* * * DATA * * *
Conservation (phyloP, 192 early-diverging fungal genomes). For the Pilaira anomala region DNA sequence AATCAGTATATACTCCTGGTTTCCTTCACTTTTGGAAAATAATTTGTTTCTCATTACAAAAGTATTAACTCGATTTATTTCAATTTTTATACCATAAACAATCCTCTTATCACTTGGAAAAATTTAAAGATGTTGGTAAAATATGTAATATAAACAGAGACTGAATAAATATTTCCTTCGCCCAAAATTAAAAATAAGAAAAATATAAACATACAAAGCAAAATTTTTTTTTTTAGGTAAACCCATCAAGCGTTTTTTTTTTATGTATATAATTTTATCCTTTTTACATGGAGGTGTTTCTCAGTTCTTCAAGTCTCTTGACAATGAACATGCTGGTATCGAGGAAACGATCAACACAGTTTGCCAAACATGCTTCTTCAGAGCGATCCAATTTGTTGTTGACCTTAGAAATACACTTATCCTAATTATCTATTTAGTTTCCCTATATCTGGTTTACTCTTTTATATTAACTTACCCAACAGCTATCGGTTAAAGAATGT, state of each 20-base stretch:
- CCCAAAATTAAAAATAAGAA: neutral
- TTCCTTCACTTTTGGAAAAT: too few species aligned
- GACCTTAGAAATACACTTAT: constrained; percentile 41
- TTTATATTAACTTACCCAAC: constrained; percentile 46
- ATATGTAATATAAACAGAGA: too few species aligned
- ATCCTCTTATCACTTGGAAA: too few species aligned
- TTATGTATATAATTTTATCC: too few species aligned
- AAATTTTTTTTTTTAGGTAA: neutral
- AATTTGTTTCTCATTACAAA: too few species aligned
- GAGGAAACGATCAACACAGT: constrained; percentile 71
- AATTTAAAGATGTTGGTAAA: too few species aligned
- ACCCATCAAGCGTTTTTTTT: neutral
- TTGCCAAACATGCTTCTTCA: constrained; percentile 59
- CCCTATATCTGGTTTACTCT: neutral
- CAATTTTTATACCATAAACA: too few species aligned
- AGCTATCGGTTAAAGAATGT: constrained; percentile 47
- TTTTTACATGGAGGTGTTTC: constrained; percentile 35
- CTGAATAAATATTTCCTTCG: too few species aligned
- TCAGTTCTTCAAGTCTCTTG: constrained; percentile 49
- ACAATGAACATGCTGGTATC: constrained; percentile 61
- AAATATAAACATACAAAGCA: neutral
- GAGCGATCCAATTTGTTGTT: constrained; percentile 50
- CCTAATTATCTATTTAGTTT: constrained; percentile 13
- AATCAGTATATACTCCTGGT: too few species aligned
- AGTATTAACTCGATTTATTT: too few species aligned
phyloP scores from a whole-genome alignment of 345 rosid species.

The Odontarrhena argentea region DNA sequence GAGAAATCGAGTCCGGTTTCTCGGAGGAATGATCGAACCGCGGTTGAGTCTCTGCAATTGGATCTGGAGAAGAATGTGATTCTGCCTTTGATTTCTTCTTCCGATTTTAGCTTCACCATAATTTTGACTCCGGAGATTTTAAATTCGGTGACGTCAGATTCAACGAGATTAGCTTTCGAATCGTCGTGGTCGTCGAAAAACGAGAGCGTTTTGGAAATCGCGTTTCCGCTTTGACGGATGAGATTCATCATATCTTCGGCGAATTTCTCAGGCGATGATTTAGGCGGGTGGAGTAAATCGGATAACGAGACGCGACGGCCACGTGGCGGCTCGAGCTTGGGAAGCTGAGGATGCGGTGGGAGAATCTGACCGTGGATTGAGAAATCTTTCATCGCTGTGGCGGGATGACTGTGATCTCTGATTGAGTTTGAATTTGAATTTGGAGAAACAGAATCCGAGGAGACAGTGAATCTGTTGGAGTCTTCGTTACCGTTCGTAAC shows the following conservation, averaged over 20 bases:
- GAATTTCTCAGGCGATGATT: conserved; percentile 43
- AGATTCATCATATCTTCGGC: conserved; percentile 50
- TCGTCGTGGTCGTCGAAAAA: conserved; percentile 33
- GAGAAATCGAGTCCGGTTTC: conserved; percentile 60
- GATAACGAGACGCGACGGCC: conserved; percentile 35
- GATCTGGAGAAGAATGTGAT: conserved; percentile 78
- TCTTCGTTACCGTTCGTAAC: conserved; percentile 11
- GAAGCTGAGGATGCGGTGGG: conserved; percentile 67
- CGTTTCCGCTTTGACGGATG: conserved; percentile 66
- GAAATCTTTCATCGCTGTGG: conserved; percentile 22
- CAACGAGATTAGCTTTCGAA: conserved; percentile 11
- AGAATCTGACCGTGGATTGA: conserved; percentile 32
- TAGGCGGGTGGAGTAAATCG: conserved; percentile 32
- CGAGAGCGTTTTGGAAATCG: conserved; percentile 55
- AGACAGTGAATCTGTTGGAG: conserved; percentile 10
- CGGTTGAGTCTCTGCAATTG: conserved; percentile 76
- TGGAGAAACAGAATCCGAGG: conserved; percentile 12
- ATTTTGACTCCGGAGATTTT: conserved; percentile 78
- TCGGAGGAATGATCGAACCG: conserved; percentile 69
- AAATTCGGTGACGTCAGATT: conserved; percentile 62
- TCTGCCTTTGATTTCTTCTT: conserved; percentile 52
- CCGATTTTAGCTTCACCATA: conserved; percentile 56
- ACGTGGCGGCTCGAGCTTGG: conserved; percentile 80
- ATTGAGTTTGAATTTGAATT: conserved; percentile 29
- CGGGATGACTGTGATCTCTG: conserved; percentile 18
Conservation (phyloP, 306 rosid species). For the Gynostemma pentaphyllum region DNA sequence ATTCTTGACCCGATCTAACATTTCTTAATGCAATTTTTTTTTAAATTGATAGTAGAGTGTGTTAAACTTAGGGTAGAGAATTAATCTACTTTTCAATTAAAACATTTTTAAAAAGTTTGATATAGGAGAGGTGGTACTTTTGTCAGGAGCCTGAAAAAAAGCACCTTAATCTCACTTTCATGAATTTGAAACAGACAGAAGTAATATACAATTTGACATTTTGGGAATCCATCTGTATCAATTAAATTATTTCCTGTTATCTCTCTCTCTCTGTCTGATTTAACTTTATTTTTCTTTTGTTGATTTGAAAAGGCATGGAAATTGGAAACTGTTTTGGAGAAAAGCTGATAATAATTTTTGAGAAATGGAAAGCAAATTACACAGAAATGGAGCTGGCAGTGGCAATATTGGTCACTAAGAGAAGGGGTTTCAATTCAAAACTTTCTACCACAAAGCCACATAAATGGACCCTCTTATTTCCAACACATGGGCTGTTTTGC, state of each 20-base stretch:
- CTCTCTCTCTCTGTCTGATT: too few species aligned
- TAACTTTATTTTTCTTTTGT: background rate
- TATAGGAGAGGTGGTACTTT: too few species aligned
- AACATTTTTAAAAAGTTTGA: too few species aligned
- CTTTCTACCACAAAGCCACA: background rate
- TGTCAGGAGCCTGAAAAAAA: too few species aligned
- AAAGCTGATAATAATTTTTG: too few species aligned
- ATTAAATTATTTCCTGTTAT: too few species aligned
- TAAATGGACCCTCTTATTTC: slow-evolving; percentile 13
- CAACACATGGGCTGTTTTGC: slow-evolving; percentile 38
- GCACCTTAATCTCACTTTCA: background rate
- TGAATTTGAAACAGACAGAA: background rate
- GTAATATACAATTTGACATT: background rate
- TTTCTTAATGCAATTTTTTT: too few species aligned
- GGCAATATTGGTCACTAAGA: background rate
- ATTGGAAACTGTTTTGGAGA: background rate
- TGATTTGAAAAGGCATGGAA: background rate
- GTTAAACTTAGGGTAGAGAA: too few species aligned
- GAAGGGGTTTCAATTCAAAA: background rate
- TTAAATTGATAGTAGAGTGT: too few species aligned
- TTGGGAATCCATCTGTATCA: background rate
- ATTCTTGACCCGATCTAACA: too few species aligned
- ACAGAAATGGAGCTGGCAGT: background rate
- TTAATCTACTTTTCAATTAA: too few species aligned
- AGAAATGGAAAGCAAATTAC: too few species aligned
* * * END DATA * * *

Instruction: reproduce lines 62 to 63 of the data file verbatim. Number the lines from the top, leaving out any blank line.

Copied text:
- ATTAAATTATTTCCTGTTAT: too few species aligned
- TAAATGGACCCTCTTATTTC: slow-evolving; percentile 13